Tuesday, December 21st, 2010
Board votes to close elementary next school year
Temporary measure meant to save money
By Margie Wuebker
Minster school board members Monday night voted to close the elementary for at l. . .
MINSTER - School board members on Monday night unanimously voted to close the elementary school for the 2011-2012 school year as a way to cut costs.
The closing is one part of a cost-cutting plan, called Plan C, laid out by board president Kurt Forsthoefel during two community meetings in November. Closing the school on North Hanover Street is expected to save the district $320,000 annually.
Plan C also includes a 1 percent traditional income tax to replace the existing half percent income tax, which generates approximately $520,000 annually. The tax expires in late 2011.
Board members Monday didn't discuss putting a replacement levy on the ballot in May. Such action would be needed in January to meet the Feb. 2 filing deadline. The next regular board meeting is Jan. 11.
Without any replacement tax dollars, the district could be looking at a $4 million shortfall in coming years.
"We've been looking at this plan for more than six months along with other alternatives like renting the facility to someone else," Forsthoefel told The Daily Standard following the meeting. "People are not necessarily happy about us putting the elementary school into hibernation, but they understand the need."
Fellow board member Connie Meiring agreed, noting there has been positive feedback at the school level as well as from parents and district residents. They have been told the board will consider reopening the elementary school should the need arise. The building would be maintained with minimal heat and electric for possible future use.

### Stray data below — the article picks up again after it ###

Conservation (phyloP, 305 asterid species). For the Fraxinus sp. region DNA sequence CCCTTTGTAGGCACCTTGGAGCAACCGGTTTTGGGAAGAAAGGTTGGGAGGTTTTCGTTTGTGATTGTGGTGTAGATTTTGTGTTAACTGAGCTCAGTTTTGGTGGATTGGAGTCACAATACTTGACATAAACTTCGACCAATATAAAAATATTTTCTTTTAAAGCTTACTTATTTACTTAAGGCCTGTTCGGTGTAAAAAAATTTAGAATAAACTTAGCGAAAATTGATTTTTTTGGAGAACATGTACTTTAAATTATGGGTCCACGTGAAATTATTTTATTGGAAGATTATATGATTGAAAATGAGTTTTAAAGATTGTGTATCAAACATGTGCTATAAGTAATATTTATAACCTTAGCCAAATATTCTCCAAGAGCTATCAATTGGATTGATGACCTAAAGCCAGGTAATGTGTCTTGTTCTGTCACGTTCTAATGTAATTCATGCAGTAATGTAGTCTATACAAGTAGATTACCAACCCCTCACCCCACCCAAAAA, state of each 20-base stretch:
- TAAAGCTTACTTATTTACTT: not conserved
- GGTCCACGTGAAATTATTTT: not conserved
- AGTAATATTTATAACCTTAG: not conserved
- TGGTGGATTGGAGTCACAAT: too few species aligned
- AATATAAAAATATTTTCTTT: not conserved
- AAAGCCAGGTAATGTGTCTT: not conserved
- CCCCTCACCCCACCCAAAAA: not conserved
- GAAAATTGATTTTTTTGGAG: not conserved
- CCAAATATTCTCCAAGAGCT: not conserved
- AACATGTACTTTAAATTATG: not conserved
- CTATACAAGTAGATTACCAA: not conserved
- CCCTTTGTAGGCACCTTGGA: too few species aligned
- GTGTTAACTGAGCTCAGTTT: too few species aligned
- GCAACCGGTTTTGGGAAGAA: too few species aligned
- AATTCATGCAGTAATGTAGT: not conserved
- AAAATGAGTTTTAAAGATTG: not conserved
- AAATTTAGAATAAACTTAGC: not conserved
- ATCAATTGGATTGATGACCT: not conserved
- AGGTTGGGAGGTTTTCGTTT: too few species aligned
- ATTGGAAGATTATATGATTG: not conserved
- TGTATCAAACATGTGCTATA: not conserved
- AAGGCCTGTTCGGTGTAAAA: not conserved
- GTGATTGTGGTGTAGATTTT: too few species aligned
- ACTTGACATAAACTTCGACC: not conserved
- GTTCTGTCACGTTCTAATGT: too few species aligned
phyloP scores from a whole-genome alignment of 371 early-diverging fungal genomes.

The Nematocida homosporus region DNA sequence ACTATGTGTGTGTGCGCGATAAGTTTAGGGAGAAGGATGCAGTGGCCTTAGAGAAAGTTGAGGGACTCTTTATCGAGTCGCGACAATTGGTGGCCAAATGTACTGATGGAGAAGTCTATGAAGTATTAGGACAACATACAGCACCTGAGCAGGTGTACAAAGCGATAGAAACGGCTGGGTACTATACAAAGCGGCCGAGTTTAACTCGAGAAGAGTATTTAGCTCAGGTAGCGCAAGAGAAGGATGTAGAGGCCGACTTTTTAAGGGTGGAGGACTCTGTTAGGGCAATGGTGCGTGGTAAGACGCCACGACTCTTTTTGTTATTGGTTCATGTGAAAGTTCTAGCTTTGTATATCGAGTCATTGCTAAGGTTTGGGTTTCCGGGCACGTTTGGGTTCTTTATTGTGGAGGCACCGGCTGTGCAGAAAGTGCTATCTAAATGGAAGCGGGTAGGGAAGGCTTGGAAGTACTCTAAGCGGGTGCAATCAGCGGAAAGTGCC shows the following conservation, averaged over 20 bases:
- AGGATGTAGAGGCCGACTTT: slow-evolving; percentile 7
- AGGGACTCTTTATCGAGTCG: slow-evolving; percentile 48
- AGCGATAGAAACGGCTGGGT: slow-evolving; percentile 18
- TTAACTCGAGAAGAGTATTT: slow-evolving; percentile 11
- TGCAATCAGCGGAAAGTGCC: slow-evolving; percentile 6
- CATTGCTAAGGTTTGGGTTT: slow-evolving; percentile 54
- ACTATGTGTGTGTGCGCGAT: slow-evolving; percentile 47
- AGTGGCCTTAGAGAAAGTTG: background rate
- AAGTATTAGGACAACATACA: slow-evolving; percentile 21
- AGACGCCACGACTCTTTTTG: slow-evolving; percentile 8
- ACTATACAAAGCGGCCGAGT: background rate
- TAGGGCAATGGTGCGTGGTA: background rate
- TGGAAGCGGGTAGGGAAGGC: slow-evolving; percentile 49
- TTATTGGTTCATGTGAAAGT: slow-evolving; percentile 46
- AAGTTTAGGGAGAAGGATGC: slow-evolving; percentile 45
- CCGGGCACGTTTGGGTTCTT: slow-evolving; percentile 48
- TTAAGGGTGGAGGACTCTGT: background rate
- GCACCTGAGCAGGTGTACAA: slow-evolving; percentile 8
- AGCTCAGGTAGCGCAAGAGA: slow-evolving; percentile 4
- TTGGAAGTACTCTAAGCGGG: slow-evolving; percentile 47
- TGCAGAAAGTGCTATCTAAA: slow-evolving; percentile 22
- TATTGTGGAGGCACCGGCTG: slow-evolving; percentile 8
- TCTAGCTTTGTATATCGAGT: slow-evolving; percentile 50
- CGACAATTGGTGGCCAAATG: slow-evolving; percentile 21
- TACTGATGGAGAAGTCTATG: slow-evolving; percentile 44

Closing the building means transferring grades K-3 to the middle school and grades 7 and 8 to the high school.
The closing is expected to trigger staff reductions in the administrative, secretarial, library, custodial and cafeteria areas.
Forsthoefel said school officials plan to address concerns aired by residents during the coming months, including traffic and pedestrian issues and a staggered dismissal time.
People in attendance at the community meetings also questioned whether there is sufficient room for the displaced students. Retired elementary teacher Dianne Voskuhl pointed out there are 13 classrooms in the elementary building. Officials assured them the matter has been studied and there is enough room.
Along with Plan C, board members in November also proposed two other cost-cutting plans.
Plan A involved a 1.5 percent income tax to maintain the status quo - three buildings, current staffing and the current level of academic and athletic programs
Under Plan B, the board would seek a 1 percent income tax while cutting expenses by $350,000. In addition to increasing class size by having just three sections in grades K-6, the plan would put into place the state's minimum 2-mile requirement for bus service and reduce the number of coaches or institute a pay-to-play policy with students handing over $200 per sport. Other positions/programs on the chopping block included vocational agriculture, family and consumer science and the assistant band director.
The board has already implemented cuts totaling $449,942 from its $8.2 million budget through retire/rehire programs, retirement incentives, attrition and cutting extended service time.
Income tax is an advantageous way to go, according to Forsthoefel. Not only does revenue increase with income, but the burden is also spread over all wage earners.
Millage on real estate allows for no increase in revenue with the actual millage collected going down as property values rise without taking into account inflationary concerns. For example, treasurer Laura Klosterman said the district's 44 mills is collected at a rate of 26 mills.